The examination consists of neurological and psychiatric examination, neuropsychological tests, appropriate laboratory blood tests, brain scanners or magnetic resonance imaging of the brain and other analyzes as needed.
It is very important to determine the type of dementia due to the specific therapy to be used.
What are the causes of dementia?
Dementia occurs as a consequence of various brain diseases, but also diseases that affect other organs and tissues (about 150 of them) that lead to the loss of nerve cells (neurons), and as these cells are practically not restored, most of these diseases worsen over time. three mentioned domains of dementia (cognition, behavior, activities of everyday life).
The two most common forms of dementia are Alzheimer’s disease and vascular dementia.
Alzheimer’s disease is the most common cause of dementia and accounts for more than half of these diseases.
The exact cause of Alzheimer’s disease is not known, and the basis of the disease is the accumulation of amyloid beta protein in the brain, which prevents the transfer of information between nerve cells, for which acetylcholine is especially responsible. Due to that, there is a progressive deterioration of nerve cells, which is most pronounced in the temporal lobes, on their inner side (hippocampus), which leads to memory difficulties. The process of neuronal decay spreads over time in both the parietal and frontal lobes, which leads to disorders of other brain functions.
In typical cases, Alzheimer’s disease begins with memory impairment, difficulty finding words or mood swings. After at least 6 months, problems are noticed in everyday activities, unlike ordinary forgetfulness, which does not get worse. As the disease progresses, other problems can develop, such as personality changes, mood and behavior changes, thinking disorders, and more.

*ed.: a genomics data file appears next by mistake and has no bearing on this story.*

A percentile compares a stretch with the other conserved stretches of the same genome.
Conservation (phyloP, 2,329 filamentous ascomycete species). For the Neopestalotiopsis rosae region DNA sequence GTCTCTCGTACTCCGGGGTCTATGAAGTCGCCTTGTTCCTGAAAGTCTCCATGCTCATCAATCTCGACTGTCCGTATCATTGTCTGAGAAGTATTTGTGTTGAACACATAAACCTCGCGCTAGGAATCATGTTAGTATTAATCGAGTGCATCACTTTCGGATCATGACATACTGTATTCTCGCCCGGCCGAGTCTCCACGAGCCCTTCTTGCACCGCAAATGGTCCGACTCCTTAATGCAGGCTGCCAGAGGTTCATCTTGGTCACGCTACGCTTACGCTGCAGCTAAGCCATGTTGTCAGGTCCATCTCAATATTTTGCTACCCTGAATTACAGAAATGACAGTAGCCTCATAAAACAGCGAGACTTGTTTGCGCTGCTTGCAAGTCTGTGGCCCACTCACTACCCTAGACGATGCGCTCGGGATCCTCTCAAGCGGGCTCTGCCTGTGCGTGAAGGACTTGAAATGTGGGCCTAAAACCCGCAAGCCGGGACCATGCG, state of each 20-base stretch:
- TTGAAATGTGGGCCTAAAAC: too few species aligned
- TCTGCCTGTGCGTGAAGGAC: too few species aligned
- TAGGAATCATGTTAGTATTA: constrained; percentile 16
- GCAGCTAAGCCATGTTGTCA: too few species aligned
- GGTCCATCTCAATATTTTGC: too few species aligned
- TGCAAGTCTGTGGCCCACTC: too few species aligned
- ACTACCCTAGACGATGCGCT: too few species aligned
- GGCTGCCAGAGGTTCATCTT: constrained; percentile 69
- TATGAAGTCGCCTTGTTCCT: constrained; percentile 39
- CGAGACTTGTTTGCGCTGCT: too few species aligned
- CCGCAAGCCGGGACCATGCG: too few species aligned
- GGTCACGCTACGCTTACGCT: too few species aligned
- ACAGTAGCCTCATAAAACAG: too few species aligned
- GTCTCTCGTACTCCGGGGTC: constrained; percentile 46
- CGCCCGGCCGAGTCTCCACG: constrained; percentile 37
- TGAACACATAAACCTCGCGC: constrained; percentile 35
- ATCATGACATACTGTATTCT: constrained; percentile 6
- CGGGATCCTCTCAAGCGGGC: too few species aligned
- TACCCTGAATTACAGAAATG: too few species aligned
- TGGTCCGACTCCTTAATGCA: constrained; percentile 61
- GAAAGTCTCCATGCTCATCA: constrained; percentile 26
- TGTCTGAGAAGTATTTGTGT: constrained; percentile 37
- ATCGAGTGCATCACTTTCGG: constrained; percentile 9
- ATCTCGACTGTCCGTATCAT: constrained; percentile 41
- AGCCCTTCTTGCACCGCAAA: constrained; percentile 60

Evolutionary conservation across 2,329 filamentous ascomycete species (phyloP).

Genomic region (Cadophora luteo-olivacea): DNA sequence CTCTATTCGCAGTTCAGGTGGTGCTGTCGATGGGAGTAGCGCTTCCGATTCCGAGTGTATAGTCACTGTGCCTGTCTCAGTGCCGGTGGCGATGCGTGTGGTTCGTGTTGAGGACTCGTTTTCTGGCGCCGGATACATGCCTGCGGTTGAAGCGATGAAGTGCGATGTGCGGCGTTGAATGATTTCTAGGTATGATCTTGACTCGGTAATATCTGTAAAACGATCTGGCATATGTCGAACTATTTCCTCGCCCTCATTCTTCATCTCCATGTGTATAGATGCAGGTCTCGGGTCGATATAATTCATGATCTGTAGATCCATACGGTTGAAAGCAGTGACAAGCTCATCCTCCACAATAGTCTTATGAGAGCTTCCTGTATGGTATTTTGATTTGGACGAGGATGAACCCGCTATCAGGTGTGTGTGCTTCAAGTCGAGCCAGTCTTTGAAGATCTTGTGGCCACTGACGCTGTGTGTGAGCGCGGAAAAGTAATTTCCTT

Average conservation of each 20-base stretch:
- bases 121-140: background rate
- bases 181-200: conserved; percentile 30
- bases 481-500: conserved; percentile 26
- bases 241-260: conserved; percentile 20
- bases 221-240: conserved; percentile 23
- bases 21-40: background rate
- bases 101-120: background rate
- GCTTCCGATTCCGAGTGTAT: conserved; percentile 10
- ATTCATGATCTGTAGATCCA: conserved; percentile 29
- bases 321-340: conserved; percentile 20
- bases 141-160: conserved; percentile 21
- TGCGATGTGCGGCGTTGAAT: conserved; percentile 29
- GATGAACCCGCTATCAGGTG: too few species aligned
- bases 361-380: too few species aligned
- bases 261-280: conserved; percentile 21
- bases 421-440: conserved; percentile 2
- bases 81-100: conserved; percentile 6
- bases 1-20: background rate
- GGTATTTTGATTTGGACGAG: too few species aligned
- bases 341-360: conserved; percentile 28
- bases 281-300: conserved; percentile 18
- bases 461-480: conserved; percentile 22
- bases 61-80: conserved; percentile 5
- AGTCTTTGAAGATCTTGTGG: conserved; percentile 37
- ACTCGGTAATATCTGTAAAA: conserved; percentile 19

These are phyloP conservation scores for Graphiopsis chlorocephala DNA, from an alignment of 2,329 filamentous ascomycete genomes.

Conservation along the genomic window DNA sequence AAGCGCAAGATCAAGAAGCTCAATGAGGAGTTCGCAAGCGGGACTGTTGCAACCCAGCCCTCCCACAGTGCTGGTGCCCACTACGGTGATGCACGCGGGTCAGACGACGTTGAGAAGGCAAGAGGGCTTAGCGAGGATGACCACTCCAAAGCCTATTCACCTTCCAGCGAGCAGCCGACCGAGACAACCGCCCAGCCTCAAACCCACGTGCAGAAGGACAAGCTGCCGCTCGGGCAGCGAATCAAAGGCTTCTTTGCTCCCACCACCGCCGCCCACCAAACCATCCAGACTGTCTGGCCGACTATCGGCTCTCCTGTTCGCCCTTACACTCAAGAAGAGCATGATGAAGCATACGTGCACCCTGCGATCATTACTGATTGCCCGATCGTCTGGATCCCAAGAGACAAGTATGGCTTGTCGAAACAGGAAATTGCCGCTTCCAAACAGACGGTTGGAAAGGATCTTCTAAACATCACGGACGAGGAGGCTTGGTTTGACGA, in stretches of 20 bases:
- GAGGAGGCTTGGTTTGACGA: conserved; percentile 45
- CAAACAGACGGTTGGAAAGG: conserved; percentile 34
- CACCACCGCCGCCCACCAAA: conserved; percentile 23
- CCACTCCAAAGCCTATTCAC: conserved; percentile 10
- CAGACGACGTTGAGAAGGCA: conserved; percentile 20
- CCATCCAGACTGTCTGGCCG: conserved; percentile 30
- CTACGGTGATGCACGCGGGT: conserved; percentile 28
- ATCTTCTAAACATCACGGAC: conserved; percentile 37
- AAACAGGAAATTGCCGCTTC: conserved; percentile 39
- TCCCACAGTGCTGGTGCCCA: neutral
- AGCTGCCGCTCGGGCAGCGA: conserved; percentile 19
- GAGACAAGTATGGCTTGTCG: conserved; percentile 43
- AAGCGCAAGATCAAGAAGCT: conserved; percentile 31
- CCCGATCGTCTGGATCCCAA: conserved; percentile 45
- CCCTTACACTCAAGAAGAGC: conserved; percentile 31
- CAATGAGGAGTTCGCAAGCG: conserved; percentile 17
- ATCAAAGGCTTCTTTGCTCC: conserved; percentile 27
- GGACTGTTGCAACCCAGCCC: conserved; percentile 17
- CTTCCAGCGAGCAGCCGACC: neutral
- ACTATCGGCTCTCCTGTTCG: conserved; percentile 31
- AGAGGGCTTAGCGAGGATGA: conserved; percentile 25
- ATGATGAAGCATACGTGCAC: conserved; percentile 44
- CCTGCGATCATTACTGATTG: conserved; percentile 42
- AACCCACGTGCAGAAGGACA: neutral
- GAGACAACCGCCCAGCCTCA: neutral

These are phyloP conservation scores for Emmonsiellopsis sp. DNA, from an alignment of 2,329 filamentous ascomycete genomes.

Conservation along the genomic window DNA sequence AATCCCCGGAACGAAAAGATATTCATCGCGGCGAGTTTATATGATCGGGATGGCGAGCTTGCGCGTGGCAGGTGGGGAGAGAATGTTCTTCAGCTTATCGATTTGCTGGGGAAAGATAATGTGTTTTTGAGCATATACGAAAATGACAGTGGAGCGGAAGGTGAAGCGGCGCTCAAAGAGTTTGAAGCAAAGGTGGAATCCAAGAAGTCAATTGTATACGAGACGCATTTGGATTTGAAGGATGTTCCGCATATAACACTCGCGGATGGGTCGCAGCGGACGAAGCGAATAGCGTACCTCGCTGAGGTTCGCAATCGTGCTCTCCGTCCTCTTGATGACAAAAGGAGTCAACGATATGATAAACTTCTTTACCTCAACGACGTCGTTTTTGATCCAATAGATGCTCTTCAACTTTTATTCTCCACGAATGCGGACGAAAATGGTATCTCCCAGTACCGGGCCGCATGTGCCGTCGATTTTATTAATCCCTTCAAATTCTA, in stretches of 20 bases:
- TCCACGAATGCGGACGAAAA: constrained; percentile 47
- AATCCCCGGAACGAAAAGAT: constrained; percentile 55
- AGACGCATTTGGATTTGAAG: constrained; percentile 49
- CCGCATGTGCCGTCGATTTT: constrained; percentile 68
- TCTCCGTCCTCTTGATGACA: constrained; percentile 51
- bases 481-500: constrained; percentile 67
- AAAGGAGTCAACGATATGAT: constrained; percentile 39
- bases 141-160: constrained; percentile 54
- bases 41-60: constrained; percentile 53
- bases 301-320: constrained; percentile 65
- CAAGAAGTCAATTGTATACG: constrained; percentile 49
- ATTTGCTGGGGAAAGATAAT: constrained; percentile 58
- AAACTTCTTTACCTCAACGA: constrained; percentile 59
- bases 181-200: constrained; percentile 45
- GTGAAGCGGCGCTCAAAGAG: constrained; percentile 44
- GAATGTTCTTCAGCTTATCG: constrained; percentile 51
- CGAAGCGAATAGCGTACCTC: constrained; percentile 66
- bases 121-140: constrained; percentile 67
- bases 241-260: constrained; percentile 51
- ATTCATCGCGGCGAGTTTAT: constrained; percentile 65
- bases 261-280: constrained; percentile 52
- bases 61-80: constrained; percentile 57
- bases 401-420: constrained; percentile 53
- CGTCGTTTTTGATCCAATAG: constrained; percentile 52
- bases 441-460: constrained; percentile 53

The most significant risk factors for vascular dementia are older age, high blood pressure (greater than 120/80), smoking and high cholesterol, especially “bad” cholesterol, severe or repeated brain injuries, hereditary factors, lower levels of intellectual activity. stimulation) etc.
Other brain diseases that can lead to dementia are: Parkinson’s disease, inflammation of the brain, brain tumors, Huntington’s disease, normotensive hydrocephalus and others.
What are the options for preventing and treating dementia?
So far, no measures are known that would certainly protect against the development of dementia, but numerous studies are underway in this direction. They showed that proper nutrition at a young age and middle age reduces the occurrence of dementia by about 30% (the so-called Mediterranean type of diet) while moderate regular physical activity reduces the risk of dementia by another 30%. Of course, there are various other factors that may or may not be influenced.
Alzheimer’s disease is of unknown cause. There are medications that can possibly slow the progression of the disease, affect the behavior of these patients and to some extent improve intellectual functioning. Administration of cholinesterase inhibitors (donepezyl, rivastigmine, galantamine) increases the level of acetylcholine in the brain and has a beneficial effect on memory and behavior. NMDA glutamate receptor antagonists (memantine) are another group of drugs that alleviate disorders and possibly slow the progression of the disease. New generation neuroleptics are relatively successful in alleviating behavioral disorders without significant side effects.
Patients with vascular dementia should seek professional help to prevent new strokes and treat existing conditions.
Prof. Dr. Dragan Pavlović